# History of Latitude

The history of physics from ancient times to the modern day, focusing on space and time. People split the Earth into lines of latitude and longitude in order to help with navigation. Latitude was calculated thousands of years ago, once we knew the Earth is round.

Last updated on 5th August 2017 by Dr Helen Klus

## 1. Latitude and longitude lines ↑

People split the Earth into lines of latitude and lines of longitude in order to help with navigation. Latitude lines are lines around the Earth moving from north to south, and a person's latitude determines how far north or south they are in degrees. At the equator, the latitude is 0° and it is 90° at the poles. Longitude lines, or meridians, circle the Earth from east to west.

Latitude and Longitude lines. Image credit: Djexplo/Public domain.

## 2. Measuring latitude ↑

You can work out your latitude by measuring the angle of the Sun, relative to a stick placed vertically in the ground at noon, when the Sun is highest in the sky.

At the equator, the Sun will be perpendicular to the ground, but as you move away, the Sun will seem tilted because you are on a surface that is tilted. At the pole, you are standing at a 90° angle to how you would be standing on the equator.

An illustration of the effects of a spherical Earth on shadows, where the dark yellow lines represent individual rays of the Sun, and the red lines represent objects that block the light. The effects of a spherical Earth on the atmosphere are also shown, where light travels through more of the atmosphere at sunrise and sunset. This makes the light appear redder. This is an approximation because the Earth is tilted by about 23.4°. Image credit: modified by Helen Klus, original image by NASA/Public domain.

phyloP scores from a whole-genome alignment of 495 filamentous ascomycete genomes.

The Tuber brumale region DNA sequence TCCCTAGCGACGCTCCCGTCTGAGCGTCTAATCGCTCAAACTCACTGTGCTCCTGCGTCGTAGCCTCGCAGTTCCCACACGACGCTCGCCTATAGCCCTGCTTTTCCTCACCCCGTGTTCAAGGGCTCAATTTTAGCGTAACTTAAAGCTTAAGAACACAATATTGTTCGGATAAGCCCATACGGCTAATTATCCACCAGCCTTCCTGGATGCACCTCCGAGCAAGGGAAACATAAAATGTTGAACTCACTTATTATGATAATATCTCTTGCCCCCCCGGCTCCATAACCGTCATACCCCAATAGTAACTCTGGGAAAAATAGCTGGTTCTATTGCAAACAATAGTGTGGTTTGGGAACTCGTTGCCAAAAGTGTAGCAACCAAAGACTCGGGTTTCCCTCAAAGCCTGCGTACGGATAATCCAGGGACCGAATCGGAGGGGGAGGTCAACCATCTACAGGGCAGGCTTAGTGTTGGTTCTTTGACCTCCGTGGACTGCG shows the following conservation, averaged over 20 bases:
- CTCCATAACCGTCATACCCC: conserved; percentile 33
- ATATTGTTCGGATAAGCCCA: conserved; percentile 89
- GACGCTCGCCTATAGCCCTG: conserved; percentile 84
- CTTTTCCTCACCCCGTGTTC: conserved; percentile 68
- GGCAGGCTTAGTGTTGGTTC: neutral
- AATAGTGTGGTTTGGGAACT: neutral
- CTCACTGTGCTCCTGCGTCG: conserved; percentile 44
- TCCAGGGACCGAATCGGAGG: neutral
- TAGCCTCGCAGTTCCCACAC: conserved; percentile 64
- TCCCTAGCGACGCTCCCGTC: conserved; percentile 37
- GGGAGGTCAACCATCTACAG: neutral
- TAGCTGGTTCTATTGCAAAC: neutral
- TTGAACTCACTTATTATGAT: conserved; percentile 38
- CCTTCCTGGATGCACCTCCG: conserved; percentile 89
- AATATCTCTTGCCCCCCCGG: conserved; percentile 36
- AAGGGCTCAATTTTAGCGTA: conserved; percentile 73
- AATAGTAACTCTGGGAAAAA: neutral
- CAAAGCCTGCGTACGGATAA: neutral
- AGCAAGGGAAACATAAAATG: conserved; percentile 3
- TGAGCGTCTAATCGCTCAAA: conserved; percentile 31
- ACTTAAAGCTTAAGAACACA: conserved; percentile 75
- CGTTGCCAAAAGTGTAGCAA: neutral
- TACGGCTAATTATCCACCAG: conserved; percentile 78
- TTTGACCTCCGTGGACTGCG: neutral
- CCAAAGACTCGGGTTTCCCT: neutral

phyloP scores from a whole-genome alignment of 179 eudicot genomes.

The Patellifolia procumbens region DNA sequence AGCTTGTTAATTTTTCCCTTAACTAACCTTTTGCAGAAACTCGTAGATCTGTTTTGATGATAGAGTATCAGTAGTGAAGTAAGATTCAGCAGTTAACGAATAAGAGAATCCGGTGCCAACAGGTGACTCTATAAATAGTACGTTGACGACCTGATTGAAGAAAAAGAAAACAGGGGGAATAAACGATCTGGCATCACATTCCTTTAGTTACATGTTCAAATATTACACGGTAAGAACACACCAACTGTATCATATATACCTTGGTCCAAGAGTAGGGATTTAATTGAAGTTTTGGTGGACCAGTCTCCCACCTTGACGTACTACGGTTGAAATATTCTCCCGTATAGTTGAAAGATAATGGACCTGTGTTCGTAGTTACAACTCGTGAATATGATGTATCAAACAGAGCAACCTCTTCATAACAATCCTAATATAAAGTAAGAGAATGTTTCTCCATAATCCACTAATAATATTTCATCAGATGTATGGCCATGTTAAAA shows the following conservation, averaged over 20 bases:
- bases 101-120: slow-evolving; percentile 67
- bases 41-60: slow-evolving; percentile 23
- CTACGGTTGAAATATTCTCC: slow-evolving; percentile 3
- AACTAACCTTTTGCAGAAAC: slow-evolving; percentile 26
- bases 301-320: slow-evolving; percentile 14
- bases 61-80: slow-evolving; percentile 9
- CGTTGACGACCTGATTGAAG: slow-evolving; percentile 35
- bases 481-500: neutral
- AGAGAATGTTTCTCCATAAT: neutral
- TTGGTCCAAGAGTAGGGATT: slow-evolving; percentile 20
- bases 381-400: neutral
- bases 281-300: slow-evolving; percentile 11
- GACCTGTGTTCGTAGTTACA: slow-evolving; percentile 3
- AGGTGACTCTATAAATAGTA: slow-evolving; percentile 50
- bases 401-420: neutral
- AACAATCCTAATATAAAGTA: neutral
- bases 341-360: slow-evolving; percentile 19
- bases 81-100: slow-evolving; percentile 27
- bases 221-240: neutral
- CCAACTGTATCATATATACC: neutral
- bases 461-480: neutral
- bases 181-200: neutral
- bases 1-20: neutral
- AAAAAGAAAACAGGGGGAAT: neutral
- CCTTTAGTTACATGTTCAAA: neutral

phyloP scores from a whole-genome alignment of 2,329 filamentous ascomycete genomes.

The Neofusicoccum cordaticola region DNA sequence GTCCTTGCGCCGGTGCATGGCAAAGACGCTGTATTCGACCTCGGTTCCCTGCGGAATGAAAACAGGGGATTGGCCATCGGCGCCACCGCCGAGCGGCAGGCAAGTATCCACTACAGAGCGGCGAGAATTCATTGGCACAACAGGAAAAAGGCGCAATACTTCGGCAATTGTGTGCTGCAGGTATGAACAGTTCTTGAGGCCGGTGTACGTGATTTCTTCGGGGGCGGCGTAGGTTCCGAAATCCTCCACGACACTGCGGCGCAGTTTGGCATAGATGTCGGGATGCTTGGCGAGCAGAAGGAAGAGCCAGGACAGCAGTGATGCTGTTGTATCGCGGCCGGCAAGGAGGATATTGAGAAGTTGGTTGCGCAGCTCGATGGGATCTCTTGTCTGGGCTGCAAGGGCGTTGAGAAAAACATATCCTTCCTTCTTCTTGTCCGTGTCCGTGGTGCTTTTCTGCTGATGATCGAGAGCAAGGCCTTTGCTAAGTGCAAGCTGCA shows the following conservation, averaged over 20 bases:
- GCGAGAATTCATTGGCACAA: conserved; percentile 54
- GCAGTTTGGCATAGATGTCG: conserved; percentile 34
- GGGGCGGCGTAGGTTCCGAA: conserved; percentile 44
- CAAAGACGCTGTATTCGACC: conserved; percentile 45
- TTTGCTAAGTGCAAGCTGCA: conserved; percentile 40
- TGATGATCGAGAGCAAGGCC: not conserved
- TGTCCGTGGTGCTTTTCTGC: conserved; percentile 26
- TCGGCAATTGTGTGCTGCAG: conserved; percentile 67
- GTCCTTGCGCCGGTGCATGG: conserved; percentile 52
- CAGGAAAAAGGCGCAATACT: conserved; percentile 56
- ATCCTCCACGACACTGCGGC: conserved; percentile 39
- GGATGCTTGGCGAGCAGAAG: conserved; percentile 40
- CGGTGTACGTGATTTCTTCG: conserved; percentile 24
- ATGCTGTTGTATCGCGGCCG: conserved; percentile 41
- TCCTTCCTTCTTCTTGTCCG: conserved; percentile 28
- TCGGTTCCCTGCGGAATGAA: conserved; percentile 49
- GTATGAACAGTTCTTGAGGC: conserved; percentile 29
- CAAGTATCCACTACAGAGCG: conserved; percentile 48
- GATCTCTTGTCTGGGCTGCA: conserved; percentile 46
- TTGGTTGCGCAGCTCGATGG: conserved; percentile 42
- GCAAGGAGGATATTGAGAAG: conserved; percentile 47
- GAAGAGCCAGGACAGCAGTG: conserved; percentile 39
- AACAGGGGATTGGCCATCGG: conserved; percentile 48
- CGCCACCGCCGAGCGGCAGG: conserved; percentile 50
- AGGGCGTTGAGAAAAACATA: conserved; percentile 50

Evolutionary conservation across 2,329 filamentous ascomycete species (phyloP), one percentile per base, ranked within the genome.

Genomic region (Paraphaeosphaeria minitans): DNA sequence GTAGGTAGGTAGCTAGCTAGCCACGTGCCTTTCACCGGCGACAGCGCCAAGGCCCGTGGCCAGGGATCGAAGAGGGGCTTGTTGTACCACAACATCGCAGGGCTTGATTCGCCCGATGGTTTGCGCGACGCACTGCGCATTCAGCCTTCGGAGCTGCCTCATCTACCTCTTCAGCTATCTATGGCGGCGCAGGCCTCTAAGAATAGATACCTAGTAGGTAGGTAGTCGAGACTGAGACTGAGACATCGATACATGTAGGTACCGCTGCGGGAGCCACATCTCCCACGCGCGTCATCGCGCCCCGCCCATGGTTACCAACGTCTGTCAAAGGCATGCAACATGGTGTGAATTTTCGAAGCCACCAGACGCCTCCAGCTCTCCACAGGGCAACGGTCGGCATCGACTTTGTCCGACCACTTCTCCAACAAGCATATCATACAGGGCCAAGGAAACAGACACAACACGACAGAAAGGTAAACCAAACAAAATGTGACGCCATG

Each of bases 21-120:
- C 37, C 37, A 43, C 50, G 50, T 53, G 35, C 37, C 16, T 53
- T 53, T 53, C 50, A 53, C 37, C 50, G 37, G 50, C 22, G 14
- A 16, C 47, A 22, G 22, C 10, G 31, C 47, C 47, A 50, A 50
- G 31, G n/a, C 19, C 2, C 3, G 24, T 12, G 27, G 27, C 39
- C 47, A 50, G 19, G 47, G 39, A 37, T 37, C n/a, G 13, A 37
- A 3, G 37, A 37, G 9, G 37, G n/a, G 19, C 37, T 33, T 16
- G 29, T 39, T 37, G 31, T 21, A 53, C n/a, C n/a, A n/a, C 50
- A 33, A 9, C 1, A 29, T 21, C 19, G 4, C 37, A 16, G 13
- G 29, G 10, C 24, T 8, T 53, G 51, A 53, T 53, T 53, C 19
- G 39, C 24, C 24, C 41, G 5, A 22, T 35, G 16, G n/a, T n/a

This is not strictly true, however, because the Earth is titled at an angle of about 23.4°.

### 2.1 Seasons and the tilt of the Earth ↑

There is an angle of about 23.4° between the ecliptic - the path the Sun and planets appear to travel through - and the celestial equator - which runs through the centre of the Earth between the North and South Poles. This angle is known as the obliquity of the ecliptic, or the tilt of the Earth. The tilt of the Earth explains why we have seasons.

The tilt of the Earth. Image credit: modified by Helen Klus, original image by Andrea Pittalis/CC-SA.

Image credit: modified by Helen Klus, original image by Tfr000/CC-SA.

The tilt of the Earth means that the light of the Sun arrives from different angles over the course of a year. This causes the seasons to change, where summer occurs on the side of the Earth that is tilted towards the Sun, and winter on the side that is tilted away.

It's hotter in the summer for the same reason that it's hotter at the equator: light loses less energy - meaning it has a shorter wavelength and is therefore bluer - when it travels through less atmosphere.

The summer solstice occurs when the part of the Earth you are on is tilted towards the Sun at the highest possible angle; this occurs on June 21st in the northern hemisphere, and on December 21st in the southern hemisphere.